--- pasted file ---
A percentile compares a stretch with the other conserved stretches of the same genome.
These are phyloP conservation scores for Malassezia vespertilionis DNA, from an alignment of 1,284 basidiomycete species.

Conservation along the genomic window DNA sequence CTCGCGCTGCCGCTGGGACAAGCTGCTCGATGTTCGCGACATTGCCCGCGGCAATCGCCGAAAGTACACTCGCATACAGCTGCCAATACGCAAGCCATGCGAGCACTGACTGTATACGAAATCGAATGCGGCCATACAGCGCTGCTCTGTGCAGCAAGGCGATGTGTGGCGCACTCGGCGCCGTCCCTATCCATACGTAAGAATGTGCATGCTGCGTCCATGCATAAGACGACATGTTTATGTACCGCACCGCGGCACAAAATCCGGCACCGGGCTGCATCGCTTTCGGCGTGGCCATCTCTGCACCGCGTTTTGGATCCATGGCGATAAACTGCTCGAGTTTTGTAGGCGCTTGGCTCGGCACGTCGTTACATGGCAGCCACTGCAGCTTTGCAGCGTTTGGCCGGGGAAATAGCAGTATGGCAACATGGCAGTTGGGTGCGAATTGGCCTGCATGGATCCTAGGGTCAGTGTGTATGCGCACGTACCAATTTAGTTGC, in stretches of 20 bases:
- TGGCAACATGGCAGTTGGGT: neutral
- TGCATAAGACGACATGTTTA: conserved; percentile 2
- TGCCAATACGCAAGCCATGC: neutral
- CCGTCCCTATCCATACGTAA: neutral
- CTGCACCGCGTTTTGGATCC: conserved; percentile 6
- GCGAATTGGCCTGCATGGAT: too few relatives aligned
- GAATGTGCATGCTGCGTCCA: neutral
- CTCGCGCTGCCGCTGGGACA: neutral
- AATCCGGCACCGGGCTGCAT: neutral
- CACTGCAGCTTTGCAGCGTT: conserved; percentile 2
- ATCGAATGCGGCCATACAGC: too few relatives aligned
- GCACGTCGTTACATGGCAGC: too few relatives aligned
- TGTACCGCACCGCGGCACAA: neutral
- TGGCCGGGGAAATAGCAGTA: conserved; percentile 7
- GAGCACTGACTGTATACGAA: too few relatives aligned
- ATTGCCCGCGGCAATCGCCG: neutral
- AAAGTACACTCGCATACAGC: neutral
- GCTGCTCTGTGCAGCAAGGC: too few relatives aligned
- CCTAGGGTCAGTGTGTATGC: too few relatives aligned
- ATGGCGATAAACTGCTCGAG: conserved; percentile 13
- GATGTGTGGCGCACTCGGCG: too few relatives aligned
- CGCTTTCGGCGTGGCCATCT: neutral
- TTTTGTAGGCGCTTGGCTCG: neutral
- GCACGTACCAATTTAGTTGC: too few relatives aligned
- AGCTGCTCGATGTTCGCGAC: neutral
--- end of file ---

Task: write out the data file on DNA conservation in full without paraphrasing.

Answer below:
A percentile compares a stretch with the other conserved stretches of the same genome.
These are phyloP conservation scores for Malassezia vespertilionis DNA, from an alignment of 1,284 basidiomycete species.

Conservation along the genomic window DNA sequence CTCGCGCTGCCGCTGGGACAAGCTGCTCGATGTTCGCGACATTGCCCGCGGCAATCGCCGAAAGTACACTCGCATACAGCTGCCAATACGCAAGCCATGCGAGCACTGACTGTATACGAAATCGAATGCGGCCATACAGCGCTGCTCTGTGCAGCAAGGCGATGTGTGGCGCACTCGGCGCCGTCCCTATCCATACGTAAGAATGTGCATGCTGCGTCCATGCATAAGACGACATGTTTATGTACCGCACCGCGGCACAAAATCCGGCACCGGGCTGCATCGCTTTCGGCGTGGCCATCTCTGCACCGCGTTTTGGATCCATGGCGATAAACTGCTCGAGTTTTGTAGGCGCTTGGCTCGGCACGTCGTTACATGGCAGCCACTGCAGCTTTGCAGCGTTTGGCCGGGGAAATAGCAGTATGGCAACATGGCAGTTGGGTGCGAATTGGCCTGCATGGATCCTAGGGTCAGTGTGTATGCGCACGTACCAATTTAGTTGC, in stretches of 20 bases:
- TGGCAACATGGCAGTTGGGT: neutral
- TGCATAAGACGACATGTTTA: conserved; percentile 2
- TGCCAATACGCAAGCCATGC: neutral
- CCGTCCCTATCCATACGTAA: neutral
- CTGCACCGCGTTTTGGATCC: conserved; percentile 6
- GCGAATTGGCCTGCATGGAT: too few relatives aligned
- GAATGTGCATGCTGCGTCCA: neutral
- CTCGCGCTGCCGCTGGGACA: neutral
- AATCCGGCACCGGGCTGCAT: neutral
- CACTGCAGCTTTGCAGCGTT: conserved; percentile 2
- ATCGAATGCGGCCATACAGC: too few relatives aligned
- GCACGTCGTTACATGGCAGC: too few relatives aligned
- TGTACCGCACCGCGGCACAA: neutral
- TGGCCGGGGAAATAGCAGTA: conserved; percentile 7
- GAGCACTGACTGTATACGAA: too few relatives aligned
- ATTGCCCGCGGCAATCGCCG: neutral
- AAAGTACACTCGCATACAGC: neutral
- GCTGCTCTGTGCAGCAAGGC: too few relatives aligned
- CCTAGGGTCAGTGTGTATGC: too few relatives aligned
- ATGGCGATAAACTGCTCGAG: conserved; percentile 13
- GATGTGTGGCGCACTCGGCG: too few relatives aligned
- CGCTTTCGGCGTGGCCATCT: neutral
- TTTTGTAGGCGCTTGGCTCG: neutral
- GCACGTACCAATTTAGTTGC: too few relatives aligned
- AGCTGCTCGATGTTCGCGAC: neutral